Viewing this evidence in a light most favorable to the State, the State presented sufficient evidence that appellant caused the child's death by committing aggravated child abuse.

         The theory of defense, as presented by the defense expert Dr. Willey, was that the child suffered from pre-existing medical conditions that rendered the veins in his head highly susceptible to injury and subject to bleeding either spontaneously or from minor trauma.

         First, Dr. Willey believed the child had an excess accumulation of fluid on his brain since birth, which would have increased the pressure in his head and stretched the veins in his brain, making them more susceptible to injury. He testified this condition could have caused the child's veins to bleed and re-bleed on their own or due to minor trauma. Primarily he believed the child had an accumulation of fluid on his brain because his head grew at a disproportionately larger rate than the rest of his body since birth. He prepared two growth charts for the jury to demonstrate this disproportionate growth. He believed the possibility of excess fluid was also supported by the report from a CT scan that indicated there was "chronic" or older fluid on the child's brain prior to surgery, and the surgeon's report stating there was a chronic membrane in the child's brain. This led him to believe the child's weakened veins may have been bleeding and re-bleeding leading up to the incident.

         The State refuted all of his testimony. Both the medical examiner and the child's pediatrician testified the child's head did not grow at an abnormally large rate. It grew consistently with the rest of his body. The defense expert conceded he did not use a growth chart for premature babies. The victim in this case was born prematurely. The pediatrician testified a premature baby's growth would not plot accurately on a full-term baby's growth chart. The pediatrician plotted the child's growth on the appropriate chart and concluded the child's head grew consistently with the rest of his body. The medical examiner also charted the child's growth and concluded his head grew normally. She pointed out the defense expert made significant errors in plotting the child's growth, including putting the wrong measurement in one spot and putting the wrong month's measurements on the wrong line in another spot. She stated there was no sign the child had excess fluid on his brain.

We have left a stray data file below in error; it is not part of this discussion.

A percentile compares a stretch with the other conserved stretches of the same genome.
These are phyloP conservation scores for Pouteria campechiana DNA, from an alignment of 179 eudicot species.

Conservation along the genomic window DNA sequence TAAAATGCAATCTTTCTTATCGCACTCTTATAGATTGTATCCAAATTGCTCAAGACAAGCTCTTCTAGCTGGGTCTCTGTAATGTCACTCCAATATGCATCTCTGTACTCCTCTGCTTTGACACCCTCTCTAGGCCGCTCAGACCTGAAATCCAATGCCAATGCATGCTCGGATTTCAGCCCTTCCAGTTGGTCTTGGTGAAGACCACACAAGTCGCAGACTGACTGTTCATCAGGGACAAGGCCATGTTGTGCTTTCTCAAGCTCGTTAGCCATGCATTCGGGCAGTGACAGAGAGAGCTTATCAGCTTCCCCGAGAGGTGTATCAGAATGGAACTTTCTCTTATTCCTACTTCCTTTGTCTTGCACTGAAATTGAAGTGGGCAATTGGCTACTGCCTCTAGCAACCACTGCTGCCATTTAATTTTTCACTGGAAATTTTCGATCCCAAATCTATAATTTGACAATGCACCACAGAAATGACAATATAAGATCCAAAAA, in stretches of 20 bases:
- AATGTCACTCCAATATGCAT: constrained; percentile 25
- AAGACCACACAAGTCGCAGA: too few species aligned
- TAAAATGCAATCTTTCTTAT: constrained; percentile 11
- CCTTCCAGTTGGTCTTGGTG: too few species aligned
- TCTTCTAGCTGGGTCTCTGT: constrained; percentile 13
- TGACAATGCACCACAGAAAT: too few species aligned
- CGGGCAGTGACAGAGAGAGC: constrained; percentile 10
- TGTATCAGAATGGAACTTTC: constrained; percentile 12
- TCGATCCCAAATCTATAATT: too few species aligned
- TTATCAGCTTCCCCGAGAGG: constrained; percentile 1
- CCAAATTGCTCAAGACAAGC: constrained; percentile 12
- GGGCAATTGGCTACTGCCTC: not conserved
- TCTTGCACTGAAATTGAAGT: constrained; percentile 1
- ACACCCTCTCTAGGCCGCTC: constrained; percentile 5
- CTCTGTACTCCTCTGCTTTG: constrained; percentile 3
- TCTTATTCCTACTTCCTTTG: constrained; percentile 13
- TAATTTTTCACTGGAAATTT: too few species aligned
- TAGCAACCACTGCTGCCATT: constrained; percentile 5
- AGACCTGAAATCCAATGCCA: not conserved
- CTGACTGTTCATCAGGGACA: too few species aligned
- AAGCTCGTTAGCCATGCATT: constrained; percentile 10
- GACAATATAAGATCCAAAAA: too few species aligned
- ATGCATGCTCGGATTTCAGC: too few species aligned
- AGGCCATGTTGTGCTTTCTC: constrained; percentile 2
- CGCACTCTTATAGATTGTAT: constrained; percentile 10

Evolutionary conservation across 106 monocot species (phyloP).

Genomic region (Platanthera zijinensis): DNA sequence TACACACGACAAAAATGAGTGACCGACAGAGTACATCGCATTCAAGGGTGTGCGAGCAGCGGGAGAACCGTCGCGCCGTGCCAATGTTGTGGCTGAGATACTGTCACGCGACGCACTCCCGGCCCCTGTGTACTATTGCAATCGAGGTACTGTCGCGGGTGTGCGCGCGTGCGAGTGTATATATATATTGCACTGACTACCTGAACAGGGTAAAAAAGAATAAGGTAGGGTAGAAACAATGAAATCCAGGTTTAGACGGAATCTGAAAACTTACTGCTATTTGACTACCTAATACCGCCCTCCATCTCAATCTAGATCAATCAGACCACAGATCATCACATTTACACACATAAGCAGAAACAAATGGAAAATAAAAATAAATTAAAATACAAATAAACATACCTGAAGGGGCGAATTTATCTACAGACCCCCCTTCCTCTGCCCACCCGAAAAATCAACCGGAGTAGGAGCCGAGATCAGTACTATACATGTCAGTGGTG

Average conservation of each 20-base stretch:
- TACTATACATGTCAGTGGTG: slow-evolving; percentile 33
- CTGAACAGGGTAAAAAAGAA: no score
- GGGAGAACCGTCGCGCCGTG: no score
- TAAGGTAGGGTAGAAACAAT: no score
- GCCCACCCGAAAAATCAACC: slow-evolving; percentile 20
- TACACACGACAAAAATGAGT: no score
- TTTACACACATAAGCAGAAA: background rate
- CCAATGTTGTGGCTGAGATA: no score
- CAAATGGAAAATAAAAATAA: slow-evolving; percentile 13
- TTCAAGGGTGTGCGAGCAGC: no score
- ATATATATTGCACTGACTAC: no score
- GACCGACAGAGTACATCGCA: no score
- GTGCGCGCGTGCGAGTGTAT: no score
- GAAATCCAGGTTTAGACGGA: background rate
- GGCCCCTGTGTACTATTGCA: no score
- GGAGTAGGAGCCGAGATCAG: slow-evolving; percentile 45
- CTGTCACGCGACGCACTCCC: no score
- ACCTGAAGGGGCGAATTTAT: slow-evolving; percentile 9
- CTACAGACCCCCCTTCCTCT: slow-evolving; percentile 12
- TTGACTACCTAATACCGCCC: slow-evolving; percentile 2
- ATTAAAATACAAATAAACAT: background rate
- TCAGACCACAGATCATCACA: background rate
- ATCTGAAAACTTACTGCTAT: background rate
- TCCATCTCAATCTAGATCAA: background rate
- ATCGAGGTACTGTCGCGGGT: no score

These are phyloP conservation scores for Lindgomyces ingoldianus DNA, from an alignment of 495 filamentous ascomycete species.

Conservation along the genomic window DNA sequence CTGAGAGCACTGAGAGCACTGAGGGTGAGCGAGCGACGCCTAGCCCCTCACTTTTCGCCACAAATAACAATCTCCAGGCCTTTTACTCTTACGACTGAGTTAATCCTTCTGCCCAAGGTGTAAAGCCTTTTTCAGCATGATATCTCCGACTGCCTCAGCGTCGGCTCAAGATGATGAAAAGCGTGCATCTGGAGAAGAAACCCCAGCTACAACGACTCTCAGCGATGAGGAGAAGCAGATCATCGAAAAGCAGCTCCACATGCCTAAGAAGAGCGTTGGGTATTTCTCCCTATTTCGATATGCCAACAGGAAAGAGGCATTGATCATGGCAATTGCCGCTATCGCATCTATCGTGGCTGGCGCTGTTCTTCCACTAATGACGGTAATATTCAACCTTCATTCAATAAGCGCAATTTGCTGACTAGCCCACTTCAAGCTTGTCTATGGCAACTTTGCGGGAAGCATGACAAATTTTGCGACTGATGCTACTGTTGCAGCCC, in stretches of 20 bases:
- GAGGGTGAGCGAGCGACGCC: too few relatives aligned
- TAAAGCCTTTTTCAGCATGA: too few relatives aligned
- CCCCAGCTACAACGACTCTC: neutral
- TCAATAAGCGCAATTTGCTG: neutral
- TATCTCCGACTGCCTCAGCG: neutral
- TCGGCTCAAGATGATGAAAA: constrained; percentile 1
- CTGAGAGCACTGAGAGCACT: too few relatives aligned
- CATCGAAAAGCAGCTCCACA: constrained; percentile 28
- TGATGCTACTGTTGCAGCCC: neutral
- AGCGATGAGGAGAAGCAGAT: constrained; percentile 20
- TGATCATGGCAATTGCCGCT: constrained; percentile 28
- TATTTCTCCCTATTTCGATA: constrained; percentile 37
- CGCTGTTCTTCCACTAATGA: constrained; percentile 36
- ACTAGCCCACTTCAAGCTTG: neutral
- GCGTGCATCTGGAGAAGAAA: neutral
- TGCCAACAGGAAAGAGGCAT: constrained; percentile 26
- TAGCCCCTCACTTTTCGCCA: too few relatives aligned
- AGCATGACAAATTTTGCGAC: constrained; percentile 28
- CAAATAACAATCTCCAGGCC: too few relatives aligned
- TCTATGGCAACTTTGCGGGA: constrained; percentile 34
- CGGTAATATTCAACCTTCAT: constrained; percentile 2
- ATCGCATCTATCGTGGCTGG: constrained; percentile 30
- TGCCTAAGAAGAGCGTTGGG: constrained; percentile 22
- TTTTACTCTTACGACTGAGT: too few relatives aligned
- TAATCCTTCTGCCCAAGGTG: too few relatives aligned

Although the report for the CT prepared by the radiologist Dr. Waggoner did conclude there was "chronic" or old blood present on the child's brain, the neurosurgeon testified he saw no old blood during surgery. He believed the radiologist made a mistake in reading the CT scan.

         One of the medical examiners, Dr. Nelson, testified that the child had a "chronic" membrane, indicating the child had bleeding on his brain one to two weeks prior to his death. Appellant argues that because of this testimony, the State was unable to rule out the possibility of an underlying medical condition causing the child's death. However, Dr. Nelson conclusively testified that the chronic membrane represented a separate bleed that would have been caused by a separate incident weeks earlier. He stated it was a "marker" to show "there's been trouble" there before. He stated this type of bleeding or "hematoma" in children does not tend to re-bleed. It was not possible that the child "magically" started experiencing symptoms from the old bleed weeks later. Dr. Minyard gave similar testimony.

         Thus, the State directly rebutted all three reasons why the defense expert believed the child had excess fluid on his brain.

         Second, the defense expert testified be believed the child had abnormal "bridging veins" in his brain, which would have been susceptible to rupturing from little to no force. He reached this conclusion that the child had a venous abnormality based on a note in the surgeon's records that veins where the bleeding occurred were "conglomerated." The defense expert stated "conglomerated" was not a description of a normal "venous architecture" in an infant's brain and instead indicated a malformation.

         However, Dr. Pearson, the neurosurgeon, testified the "conglomeration" of bridging veins was a "normal variant," and the child did not have any venous abnormality. Dr. Minyard, one of the medical examiners, also testified ...